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Crime and Punishment in America Paperback – October 15, 1998


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Product Details

  • Paperback: 240 pages
  • Publisher: Picador (October 15, 1998)
  • Language: English
  • ISBN-10: 0805060162
  • ISBN-13: 978-0805060164
  • Product Dimensions: 8.4 x 5.4 x 0.6 inches
  • Shipping Weight: 8 ounces (View shipping rates and policies)
  • Average Customer Review: 4.1 out of 5 stars  See all reviews (10 customer reviews)
  • Amazon Best Sellers Rank: #937,479 in Books (See Top 100 in Books)

Editorial Reviews

From Publishers Weekly

The current nationwide drop in violent crime coupled with a continuing economic boom gives us the money and the breathing room to make choices about how we will approach crime in the next century, according to Currie (Reckoning: Drugs, the Cities, and the American Future). In this sobering report, he argues that we will eventually see higher violent- crime rates if we do not put greater resources into antipoverty programs instead of into continued prison building, which he sees as being, at best, a failed strategy tainted by racial bias. Currie, who teaches at Berkeley's Legal Studies program, backs up chapters on "Prison Myths" and his proposed alternatives with a wealth of studies and statistics. So much factual information is set forth from so many different sources, in fact, that the book seems muddled at times. Currie wants to use four cost-effective social programs he is certain will help achieve a sustainable, long-term lowering of crime rates. They include preventing child neglect and abuse; early intervening for at-risk youth; keeping vulnerable adolescents in school job-training programs; and investing time and money in adolescents who are already committing crimes. Although Currie makes a convincing case for his priorities, his book reads more like an academic treatise than an attempt to make his recommended social programs?which look to be a tough sell in these conservative times?anecdotally accessible. Rights (except first serial, British, electronic): Brockman Inc. Author tour.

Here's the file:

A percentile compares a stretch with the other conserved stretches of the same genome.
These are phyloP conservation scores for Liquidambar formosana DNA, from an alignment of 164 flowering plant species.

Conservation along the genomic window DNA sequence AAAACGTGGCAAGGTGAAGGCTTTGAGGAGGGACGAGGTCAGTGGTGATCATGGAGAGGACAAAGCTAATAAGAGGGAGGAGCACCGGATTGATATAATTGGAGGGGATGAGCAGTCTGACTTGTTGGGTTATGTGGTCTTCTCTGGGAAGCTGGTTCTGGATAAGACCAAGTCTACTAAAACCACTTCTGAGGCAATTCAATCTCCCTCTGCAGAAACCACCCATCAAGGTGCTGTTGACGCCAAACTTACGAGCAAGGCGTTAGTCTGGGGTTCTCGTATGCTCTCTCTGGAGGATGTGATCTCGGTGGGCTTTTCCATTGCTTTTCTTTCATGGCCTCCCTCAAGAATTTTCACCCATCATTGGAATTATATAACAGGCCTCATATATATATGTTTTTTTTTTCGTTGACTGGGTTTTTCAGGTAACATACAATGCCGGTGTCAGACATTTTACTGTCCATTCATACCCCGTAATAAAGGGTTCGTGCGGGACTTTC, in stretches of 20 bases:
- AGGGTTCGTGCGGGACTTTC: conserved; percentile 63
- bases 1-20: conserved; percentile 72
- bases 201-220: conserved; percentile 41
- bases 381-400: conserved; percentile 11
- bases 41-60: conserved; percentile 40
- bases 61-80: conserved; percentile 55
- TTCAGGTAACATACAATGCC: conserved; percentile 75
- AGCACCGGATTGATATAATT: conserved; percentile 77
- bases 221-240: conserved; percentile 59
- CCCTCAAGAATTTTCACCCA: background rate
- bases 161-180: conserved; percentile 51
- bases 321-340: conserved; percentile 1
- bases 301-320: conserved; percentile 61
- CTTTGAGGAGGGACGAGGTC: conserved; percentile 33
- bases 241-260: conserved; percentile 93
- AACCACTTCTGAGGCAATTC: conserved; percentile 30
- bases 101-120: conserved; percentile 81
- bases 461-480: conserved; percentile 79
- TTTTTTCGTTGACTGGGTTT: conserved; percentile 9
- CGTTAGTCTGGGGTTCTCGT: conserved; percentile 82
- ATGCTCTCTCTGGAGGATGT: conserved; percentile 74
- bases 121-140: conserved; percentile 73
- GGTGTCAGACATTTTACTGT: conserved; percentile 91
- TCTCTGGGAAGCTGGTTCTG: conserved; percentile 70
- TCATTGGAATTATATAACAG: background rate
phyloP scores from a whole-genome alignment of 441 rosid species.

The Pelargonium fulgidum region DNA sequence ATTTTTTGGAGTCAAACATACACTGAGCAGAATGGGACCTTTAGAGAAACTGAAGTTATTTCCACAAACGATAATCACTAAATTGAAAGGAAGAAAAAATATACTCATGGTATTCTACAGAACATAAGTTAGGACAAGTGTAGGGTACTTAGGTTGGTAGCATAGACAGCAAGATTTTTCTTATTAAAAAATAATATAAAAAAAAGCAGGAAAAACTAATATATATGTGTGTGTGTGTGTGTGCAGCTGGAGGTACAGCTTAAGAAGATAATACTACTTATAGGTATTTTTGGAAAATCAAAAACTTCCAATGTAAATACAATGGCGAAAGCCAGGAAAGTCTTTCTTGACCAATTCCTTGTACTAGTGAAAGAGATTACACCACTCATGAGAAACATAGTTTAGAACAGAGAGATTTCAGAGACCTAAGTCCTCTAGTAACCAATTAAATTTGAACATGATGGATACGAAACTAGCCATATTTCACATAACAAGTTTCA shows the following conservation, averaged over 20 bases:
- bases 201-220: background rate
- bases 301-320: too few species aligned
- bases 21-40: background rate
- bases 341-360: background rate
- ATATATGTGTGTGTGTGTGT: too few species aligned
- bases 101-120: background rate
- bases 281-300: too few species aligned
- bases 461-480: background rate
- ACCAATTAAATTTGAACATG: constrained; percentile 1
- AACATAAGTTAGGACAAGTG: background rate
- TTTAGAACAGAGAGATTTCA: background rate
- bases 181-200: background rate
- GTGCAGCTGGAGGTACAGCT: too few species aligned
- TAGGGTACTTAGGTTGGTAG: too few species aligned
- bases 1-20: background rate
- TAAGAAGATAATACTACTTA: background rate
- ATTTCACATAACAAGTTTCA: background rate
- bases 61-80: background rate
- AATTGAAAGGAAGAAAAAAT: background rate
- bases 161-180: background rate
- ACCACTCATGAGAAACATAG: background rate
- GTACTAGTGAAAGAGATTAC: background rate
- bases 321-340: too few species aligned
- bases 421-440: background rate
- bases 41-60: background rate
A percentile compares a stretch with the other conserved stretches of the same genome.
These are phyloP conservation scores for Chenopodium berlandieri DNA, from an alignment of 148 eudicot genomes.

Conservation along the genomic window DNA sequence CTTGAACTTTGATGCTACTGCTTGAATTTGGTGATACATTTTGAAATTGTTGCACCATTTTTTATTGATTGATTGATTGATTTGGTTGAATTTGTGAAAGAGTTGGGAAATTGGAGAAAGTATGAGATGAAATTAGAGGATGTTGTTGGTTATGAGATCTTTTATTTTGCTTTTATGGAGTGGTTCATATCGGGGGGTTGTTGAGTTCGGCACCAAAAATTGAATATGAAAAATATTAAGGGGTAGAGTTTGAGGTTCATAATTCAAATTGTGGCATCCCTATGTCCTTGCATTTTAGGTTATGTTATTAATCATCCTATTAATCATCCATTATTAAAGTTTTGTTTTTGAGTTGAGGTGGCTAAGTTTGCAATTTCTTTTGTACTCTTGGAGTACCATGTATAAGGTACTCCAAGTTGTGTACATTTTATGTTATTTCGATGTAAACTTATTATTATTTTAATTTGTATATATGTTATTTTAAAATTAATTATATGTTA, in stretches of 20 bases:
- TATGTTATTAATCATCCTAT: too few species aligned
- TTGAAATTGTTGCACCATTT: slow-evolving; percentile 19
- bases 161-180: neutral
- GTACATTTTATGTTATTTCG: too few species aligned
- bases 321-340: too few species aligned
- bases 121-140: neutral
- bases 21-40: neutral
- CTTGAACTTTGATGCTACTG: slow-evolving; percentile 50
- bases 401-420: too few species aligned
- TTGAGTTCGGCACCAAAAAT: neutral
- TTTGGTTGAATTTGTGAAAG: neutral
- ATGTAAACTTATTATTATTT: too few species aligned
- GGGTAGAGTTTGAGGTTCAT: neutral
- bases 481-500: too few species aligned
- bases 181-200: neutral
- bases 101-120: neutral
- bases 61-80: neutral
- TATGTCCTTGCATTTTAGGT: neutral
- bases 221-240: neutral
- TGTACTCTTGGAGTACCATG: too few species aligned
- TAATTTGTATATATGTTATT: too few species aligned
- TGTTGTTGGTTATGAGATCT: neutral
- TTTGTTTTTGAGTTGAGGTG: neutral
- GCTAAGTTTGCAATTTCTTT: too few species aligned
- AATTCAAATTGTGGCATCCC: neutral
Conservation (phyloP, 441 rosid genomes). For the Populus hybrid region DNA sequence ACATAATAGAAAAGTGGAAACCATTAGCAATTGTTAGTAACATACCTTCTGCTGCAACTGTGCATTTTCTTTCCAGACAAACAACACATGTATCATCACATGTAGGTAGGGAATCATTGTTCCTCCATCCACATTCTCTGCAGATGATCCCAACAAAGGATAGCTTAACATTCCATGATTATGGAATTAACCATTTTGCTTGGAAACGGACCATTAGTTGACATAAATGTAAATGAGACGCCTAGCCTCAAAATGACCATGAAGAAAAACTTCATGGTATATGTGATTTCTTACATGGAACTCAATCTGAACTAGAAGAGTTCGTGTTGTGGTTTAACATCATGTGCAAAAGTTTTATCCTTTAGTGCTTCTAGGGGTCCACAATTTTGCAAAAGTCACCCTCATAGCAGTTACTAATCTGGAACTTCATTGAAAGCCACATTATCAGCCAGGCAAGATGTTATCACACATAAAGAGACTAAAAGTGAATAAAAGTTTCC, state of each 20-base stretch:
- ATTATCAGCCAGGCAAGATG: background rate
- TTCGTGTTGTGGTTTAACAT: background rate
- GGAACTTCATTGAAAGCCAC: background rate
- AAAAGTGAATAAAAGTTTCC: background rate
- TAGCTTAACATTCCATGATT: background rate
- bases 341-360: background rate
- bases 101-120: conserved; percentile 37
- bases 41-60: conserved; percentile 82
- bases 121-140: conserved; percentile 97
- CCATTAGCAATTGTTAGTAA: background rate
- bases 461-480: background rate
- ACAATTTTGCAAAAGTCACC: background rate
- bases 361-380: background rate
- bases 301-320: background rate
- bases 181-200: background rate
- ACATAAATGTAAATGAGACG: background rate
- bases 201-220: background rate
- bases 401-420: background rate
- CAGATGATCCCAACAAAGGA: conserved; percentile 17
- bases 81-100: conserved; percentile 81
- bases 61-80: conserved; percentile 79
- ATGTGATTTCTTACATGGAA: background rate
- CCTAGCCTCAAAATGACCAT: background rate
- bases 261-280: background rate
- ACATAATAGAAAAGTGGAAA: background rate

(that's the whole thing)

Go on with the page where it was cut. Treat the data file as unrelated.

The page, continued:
Copyright 1998 Reed Business Information, Inc. --This text refers to an out of print or unavailable edition of this title.

From Library Journal

Currie (Univ. of California at Berkeley; Confronting Crime, 1987) explains that, "despite a recent dip in the crime rate, we remain far and away the most violent industrial society on earth" with "the largest prison system in the world." While showing "how we came to be in this state," Currie refutes the increasingly common answer to violent crime of incarcerating more offenders for longer terms and at younger ages. Instead, he advocates using our growing knowledge of crime prevention and funding the best programs for children, youth, and families. Further, he argues, we must alleviate extreme poverty and commit to reintegrating offenders into society. Although he strongly states his views, this is a careful review of research and a highly intelligent and balanced discussion. For a contrasting opinion see William J. Bennett and others' Body Count: Moral Poverty...and How To Win America's War Against Crime (LJ 10/15/96). Highly recommended for academic and public libraries, and for every politician and interested citizen.?Mary Jane Brustman, SUNY at Albany Libs.
Copyright 1998 Reed Business Information, Inc. --This text refers to an out of print or unavailable edition of this title.

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Customer Reviews

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He does a good job detailing the reasons why his argument is valid.
Erin Wessling
Anyone who reads Elliott Curries book will find that these policies do not have a leg to stand on intellectually.
Mark Wylie
What struck me most about this book is the number or programs that have worked at reducing crime.
Jeffrey Leeper

Most Helpful Customer Reviews

16 of 16 people found the following review helpful By Mark Wylie on December 8, 1999
Format: Hardcover
Elliott Currie doesn't seem to understand that you aren't supposed to approach the issue of crime by actually thinking about it and looking at the evidence. These days crime policy is increasingly monotone--a one-note cry of "get tough." When crime fails to vanish like the "get tough" proponents claim it will, the cry simply becomes "get tougher." So we get the death penalty for more and more crimes, "three-strikes" laws to give life sentences for all sorts of offenses, huge numbers of people imprisoned solely for posession of drugs, and states like California spending more on their prison system than on their impoverished colleges and universities.